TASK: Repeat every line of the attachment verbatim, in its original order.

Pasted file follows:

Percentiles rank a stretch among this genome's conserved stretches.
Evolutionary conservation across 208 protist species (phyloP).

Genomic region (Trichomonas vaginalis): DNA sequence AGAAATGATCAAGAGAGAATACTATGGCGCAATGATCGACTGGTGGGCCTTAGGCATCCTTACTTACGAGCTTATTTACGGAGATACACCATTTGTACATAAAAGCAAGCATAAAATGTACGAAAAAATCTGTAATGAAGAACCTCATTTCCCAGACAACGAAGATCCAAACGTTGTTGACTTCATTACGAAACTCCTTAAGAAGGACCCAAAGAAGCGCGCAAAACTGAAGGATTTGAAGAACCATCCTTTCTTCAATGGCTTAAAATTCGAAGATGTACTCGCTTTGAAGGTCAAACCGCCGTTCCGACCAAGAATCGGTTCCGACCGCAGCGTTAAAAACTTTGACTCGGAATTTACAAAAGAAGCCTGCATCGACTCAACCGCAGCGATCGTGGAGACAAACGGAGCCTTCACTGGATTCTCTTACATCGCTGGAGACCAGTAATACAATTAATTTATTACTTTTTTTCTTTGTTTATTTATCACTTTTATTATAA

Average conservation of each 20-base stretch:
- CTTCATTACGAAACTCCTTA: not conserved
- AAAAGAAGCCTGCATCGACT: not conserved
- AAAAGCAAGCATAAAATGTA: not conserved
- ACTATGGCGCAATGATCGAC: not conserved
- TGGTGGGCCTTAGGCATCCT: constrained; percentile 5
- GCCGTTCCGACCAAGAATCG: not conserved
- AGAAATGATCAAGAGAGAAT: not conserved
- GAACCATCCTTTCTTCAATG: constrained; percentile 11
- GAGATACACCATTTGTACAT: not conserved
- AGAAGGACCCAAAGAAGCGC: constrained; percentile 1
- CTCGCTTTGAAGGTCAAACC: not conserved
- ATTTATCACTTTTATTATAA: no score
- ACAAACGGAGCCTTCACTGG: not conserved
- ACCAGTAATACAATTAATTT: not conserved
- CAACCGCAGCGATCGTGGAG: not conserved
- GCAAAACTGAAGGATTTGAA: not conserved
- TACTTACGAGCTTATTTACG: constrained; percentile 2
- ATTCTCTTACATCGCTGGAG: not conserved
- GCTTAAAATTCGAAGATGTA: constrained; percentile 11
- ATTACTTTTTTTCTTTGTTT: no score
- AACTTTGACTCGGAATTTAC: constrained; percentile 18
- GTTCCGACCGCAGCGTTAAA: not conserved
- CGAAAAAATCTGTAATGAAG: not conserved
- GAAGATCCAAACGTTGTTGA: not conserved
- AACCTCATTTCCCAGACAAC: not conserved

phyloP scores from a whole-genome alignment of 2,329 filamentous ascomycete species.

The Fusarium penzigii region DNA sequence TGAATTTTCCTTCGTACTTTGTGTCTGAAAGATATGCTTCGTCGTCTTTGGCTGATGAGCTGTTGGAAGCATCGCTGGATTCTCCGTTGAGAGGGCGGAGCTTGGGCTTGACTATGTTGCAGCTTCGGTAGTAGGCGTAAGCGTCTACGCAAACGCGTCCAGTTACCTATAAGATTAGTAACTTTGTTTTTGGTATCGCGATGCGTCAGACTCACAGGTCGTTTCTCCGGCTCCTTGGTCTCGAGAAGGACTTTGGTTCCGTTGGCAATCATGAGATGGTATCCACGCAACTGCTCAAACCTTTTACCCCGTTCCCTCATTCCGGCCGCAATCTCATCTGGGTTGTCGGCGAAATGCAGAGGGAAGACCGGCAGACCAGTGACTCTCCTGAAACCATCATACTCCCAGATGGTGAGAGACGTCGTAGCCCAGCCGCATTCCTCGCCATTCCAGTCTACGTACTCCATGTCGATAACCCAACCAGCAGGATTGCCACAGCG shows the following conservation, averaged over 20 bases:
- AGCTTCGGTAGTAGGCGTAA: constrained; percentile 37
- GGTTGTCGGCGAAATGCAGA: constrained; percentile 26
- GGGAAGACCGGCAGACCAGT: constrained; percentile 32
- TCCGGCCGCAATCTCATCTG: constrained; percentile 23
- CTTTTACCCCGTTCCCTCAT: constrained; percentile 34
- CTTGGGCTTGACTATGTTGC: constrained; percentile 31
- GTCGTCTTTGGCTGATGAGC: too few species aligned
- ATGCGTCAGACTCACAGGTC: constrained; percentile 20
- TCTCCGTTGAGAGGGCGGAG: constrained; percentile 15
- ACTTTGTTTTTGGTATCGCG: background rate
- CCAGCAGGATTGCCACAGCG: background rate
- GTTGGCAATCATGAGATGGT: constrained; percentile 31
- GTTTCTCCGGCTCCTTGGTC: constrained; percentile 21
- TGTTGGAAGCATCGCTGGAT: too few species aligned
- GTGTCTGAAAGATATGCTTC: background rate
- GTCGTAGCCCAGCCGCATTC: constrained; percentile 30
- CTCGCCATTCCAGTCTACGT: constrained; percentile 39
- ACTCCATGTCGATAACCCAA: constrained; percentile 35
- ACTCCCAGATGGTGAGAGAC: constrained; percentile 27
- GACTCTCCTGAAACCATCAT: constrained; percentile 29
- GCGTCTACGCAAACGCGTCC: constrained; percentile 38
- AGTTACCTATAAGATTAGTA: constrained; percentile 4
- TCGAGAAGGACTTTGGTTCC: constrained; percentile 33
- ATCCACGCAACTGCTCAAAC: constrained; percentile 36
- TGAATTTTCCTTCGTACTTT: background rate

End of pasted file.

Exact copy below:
Percentiles rank a stretch among this genome's conserved stretches.
Evolutionary conservation across 208 protist species (phyloP).

Genomic region (Trichomonas vaginalis): DNA sequence AGAAATGATCAAGAGAGAATACTATGGCGCAATGATCGACTGGTGGGCCTTAGGCATCCTTACTTACGAGCTTATTTACGGAGATACACCATTTGTACATAAAAGCAAGCATAAAATGTACGAAAAAATCTGTAATGAAGAACCTCATTTCCCAGACAACGAAGATCCAAACGTTGTTGACTTCATTACGAAACTCCTTAAGAAGGACCCAAAGAAGCGCGCAAAACTGAAGGATTTGAAGAACCATCCTTTCTTCAATGGCTTAAAATTCGAAGATGTACTCGCTTTGAAGGTCAAACCGCCGTTCCGACCAAGAATCGGTTCCGACCGCAGCGTTAAAAACTTTGACTCGGAATTTACAAAAGAAGCCTGCATCGACTCAACCGCAGCGATCGTGGAGACAAACGGAGCCTTCACTGGATTCTCTTACATCGCTGGAGACCAGTAATACAATTAATTTATTACTTTTTTTCTTTGTTTATTTATCACTTTTATTATAA

Average conservation of each 20-base stretch:
- CTTCATTACGAAACTCCTTA: not conserved
- AAAAGAAGCCTGCATCGACT: not conserved
- AAAAGCAAGCATAAAATGTA: not conserved
- ACTATGGCGCAATGATCGAC: not conserved
- TGGTGGGCCTTAGGCATCCT: constrained; percentile 5
- GCCGTTCCGACCAAGAATCG: not conserved
- AGAAATGATCAAGAGAGAAT: not conserved
- GAACCATCCTTTCTTCAATG: constrained; percentile 11
- GAGATACACCATTTGTACAT: not conserved
- AGAAGGACCCAAAGAAGCGC: constrained; percentile 1
- CTCGCTTTGAAGGTCAAACC: not conserved
- ATTTATCACTTTTATTATAA: no score
- ACAAACGGAGCCTTCACTGG: not conserved
- ACCAGTAATACAATTAATTT: not conserved
- CAACCGCAGCGATCGTGGAG: not conserved
- GCAAAACTGAAGGATTTGAA: not conserved
- TACTTACGAGCTTATTTACG: constrained; percentile 2
- ATTCTCTTACATCGCTGGAG: not conserved
- GCTTAAAATTCGAAGATGTA: constrained; percentile 11
- ATTACTTTTTTTCTTTGTTT: no score
- AACTTTGACTCGGAATTTAC: constrained; percentile 18
- GTTCCGACCGCAGCGTTAAA: not conserved
- CGAAAAAATCTGTAATGAAG: not conserved
- GAAGATCCAAACGTTGTTGA: not conserved
- AACCTCATTTCCCAGACAAC: not conserved

phyloP scores from a whole-genome alignment of 2,329 filamentous ascomycete species.

The Fusarium penzigii region DNA sequence TGAATTTTCCTTCGTACTTTGTGTCTGAAAGATATGCTTCGTCGTCTTTGGCTGATGAGCTGTTGGAAGCATCGCTGGATTCTCCGTTGAGAGGGCGGAGCTTGGGCTTGACTATGTTGCAGCTTCGGTAGTAGGCGTAAGCGTCTACGCAAACGCGTCCAGTTACCTATAAGATTAGTAACTTTGTTTTTGGTATCGCGATGCGTCAGACTCACAGGTCGTTTCTCCGGCTCCTTGGTCTCGAGAAGGACTTTGGTTCCGTTGGCAATCATGAGATGGTATCCACGCAACTGCTCAAACCTTTTACCCCGTTCCCTCATTCCGGCCGCAATCTCATCTGGGTTGTCGGCGAAATGCAGAGGGAAGACCGGCAGACCAGTGACTCTCCTGAAACCATCATACTCCCAGATGGTGAGAGACGTCGTAGCCCAGCCGCATTCCTCGCCATTCCAGTCTACGTACTCCATGTCGATAACCCAACCAGCAGGATTGCCACAGCG shows the following conservation, averaged over 20 bases:
- AGCTTCGGTAGTAGGCGTAA: constrained; percentile 37
- GGTTGTCGGCGAAATGCAGA: constrained; percentile 26
- GGGAAGACCGGCAGACCAGT: constrained; percentile 32
- TCCGGCCGCAATCTCATCTG: constrained; percentile 23
- CTTTTACCCCGTTCCCTCAT: constrained; percentile 34
- CTTGGGCTTGACTATGTTGC: constrained; percentile 31
- GTCGTCTTTGGCTGATGAGC: too few species aligned
- ATGCGTCAGACTCACAGGTC: constrained; percentile 20
- TCTCCGTTGAGAGGGCGGAG: constrained; percentile 15
- ACTTTGTTTTTGGTATCGCG: background rate
- CCAGCAGGATTGCCACAGCG: background rate
- GTTGGCAATCATGAGATGGT: constrained; percentile 31
- GTTTCTCCGGCTCCTTGGTC: constrained; percentile 21
- TGTTGGAAGCATCGCTGGAT: too few species aligned
- GTGTCTGAAAGATATGCTTC: background rate
- GTCGTAGCCCAGCCGCATTC: constrained; percentile 30
- CTCGCCATTCCAGTCTACGT: constrained; percentile 39
- ACTCCATGTCGATAACCCAA: constrained; percentile 35
- ACTCCCAGATGGTGAGAGAC: constrained; percentile 27
- GACTCTCCTGAAACCATCAT: constrained; percentile 29
- GCGTCTACGCAAACGCGTCC: constrained; percentile 38
- AGTTACCTATAAGATTAGTA: constrained; percentile 4
- TCGAGAAGGACTTTGGTTCC: constrained; percentile 33
- ATCCACGCAACTGCTCAAAC: constrained; percentile 36
- TGAATTTTCCTTCGTACTTT: background rate